Wilmington is a port city in and is the county seat of New Hanover County in coastal southeastern North Carolina, United States. The population is 106,476; according to the 2010 Census it is the eighth most populous city in the state. Wilmington is the principal city of the Wilmington Metropolitan Statistical Area, a metropolitan area that includes New Hanover, Brunswick, and Pender counties in southeastern North Carolina, which has a population of 263,429 as of the 2012 Census Estimate.
Wilmington was settled by European Americans along the Cape Fear River. Its historic downtown has a one-mile-long Riverwalk, developed as a tourist attraction. It is minutes away from nearby beaches. The National Trust for Historic Preservation named Wilmington, North Carolina, one of its 2008 Dozen Distinctive Destinations. City residents live between the river and the ocean, with four nearby beach communities: Fort Fisher, Wrightsville Beach, Carolina Beach, and Kure Beach all within half-hour drives from downtown Wilmington.
The area had long been inhabited by indigenous peoples; at the time of European encounter, historic Native Americans were tribes belonging to the Algonquian language family. The ethnic European and African history of Wilmington spans more than two and a half centuries. Giovanni da Verrazano is reportedly the first European to observe the area, including the city's present site, in the early 16th century. The first permanent European settlement in the area came in the 1720s when English colonists began settling the area. In 1733, a community was founded on land owned by John Watson on the Cape Fear River, at the confluence of its northwest and northeast branches. The settlement was first called "New Carthage," then "New Liverpool," but gradually took on the name "New Town" or "Newton". Governor Gabriel Johnston soon after established his provincial government there for the North Carolina colony. In 1739 or 1740, the town was incorporated with a new name, Wilmington, in honor of Spencer Compton, Earl of Wilmington.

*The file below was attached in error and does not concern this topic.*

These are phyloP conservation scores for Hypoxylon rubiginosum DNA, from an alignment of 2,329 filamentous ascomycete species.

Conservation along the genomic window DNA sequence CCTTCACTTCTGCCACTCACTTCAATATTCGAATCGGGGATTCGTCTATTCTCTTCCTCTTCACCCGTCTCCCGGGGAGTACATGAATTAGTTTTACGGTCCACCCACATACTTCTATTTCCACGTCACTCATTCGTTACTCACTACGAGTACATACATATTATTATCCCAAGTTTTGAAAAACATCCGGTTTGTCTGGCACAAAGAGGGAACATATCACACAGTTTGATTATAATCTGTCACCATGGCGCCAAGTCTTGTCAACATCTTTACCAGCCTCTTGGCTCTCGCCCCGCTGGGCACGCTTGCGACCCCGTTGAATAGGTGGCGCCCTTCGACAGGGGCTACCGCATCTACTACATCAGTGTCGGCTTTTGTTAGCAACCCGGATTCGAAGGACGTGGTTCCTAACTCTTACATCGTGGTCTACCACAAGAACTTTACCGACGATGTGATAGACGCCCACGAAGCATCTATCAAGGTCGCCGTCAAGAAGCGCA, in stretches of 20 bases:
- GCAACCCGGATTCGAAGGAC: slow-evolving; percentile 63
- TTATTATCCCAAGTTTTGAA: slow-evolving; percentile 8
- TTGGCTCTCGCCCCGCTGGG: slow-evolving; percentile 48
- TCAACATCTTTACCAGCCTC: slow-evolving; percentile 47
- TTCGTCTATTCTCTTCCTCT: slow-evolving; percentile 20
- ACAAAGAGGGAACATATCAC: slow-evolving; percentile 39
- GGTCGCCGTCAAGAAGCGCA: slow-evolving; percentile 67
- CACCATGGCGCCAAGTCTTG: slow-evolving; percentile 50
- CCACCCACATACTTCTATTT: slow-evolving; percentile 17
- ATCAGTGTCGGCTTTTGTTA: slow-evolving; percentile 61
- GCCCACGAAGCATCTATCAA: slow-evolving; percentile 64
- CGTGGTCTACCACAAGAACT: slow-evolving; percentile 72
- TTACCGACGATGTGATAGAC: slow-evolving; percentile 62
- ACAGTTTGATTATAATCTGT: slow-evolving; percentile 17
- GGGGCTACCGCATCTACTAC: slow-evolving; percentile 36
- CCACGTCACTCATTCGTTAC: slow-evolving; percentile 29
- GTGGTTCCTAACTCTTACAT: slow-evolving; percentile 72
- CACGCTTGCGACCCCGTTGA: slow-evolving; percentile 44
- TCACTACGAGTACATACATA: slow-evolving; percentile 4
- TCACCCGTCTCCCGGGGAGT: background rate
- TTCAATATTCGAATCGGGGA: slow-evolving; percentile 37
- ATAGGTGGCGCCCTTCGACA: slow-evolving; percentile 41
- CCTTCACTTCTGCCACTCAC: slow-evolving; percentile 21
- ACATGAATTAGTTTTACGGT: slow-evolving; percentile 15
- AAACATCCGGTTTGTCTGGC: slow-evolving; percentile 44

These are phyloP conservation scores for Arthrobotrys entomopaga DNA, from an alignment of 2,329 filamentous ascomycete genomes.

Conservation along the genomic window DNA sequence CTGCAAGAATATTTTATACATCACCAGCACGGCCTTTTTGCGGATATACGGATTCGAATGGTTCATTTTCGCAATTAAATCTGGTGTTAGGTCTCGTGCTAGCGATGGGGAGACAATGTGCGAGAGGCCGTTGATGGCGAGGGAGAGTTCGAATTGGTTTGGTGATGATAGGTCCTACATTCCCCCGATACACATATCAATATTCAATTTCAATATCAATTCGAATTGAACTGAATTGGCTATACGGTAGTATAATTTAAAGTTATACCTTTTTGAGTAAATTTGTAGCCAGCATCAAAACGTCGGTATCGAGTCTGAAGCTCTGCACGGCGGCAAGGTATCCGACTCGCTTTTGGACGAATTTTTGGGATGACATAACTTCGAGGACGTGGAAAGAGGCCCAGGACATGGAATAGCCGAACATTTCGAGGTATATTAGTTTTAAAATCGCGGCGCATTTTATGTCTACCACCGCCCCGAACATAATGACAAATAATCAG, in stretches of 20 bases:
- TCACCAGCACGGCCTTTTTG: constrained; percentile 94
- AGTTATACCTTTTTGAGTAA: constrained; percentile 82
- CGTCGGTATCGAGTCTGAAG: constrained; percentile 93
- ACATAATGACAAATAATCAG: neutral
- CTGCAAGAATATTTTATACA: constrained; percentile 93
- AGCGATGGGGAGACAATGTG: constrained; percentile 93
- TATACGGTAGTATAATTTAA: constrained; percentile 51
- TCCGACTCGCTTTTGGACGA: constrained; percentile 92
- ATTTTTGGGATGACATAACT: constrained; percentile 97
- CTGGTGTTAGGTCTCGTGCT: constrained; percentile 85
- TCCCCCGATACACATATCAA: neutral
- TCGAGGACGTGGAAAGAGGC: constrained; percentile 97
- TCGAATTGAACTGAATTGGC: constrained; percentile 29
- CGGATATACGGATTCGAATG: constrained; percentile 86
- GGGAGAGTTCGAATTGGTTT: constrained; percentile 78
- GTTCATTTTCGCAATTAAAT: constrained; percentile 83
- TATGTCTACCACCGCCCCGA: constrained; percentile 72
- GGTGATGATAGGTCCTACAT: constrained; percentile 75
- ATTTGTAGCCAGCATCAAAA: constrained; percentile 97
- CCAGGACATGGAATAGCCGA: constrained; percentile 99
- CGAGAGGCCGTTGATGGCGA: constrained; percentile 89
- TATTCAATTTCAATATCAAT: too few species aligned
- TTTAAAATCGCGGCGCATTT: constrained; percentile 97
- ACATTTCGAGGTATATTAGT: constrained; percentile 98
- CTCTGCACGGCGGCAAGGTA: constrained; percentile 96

Wilmington's commercial importance as a major port afforded it a critical role in opposition to the British in the years leading up to the Revolution. Additionally, the city was home to outspoken political leaders who influenced and led the resistance movement in North Carolina. The foremost of these was Wilmington resident Cornelius Harnett, who served in the General Assembly at the time, where he rallied opposition to the Sugar Act in 1764. When the British Parliament passed the Stamp Act the following year, designed to raise revenue for the Crown with a kind of tax, Wilmington was the site of an elaborate demonstration against it.
The city supports a very active calendar with its showcase theater, Thalian Hall, hosting about 250 events annually. The complex has been in continuous operation since it opened in 1858 and houses three performance venues, the Main Stage, the Grand Ballroom, and the Studio Theater. The Hannah Block Historic USO/Community Arts Center, 120 S. Second Street in historic downtown Wilmington, is a multiuse facility owned by the City of Wilmington and managed by the Thalian Association, the Official Community Theater of North Carolina. Here, five studios are available to nonprofit organizations for theatrical performances, rehearsals, musicals, recitals and art classes. For more than half a century, the Hannah Block Historic USO Building has facilitated the coming together of generations, providing children with programs that challenge them creatively, and enhance the quality of life for residents throughout the region.
The Wilmington Symphony Orchestra was established in 1971 and offers throughout the year a series of five classical performances, and a Free Family Concert. Wilmington is also home to numerous music festivals. One of the largest DIY festivals, the Wilmington Exchange Festival, occurs over a period of 5 days around Memorial Day each year. It is currently in its 13th year.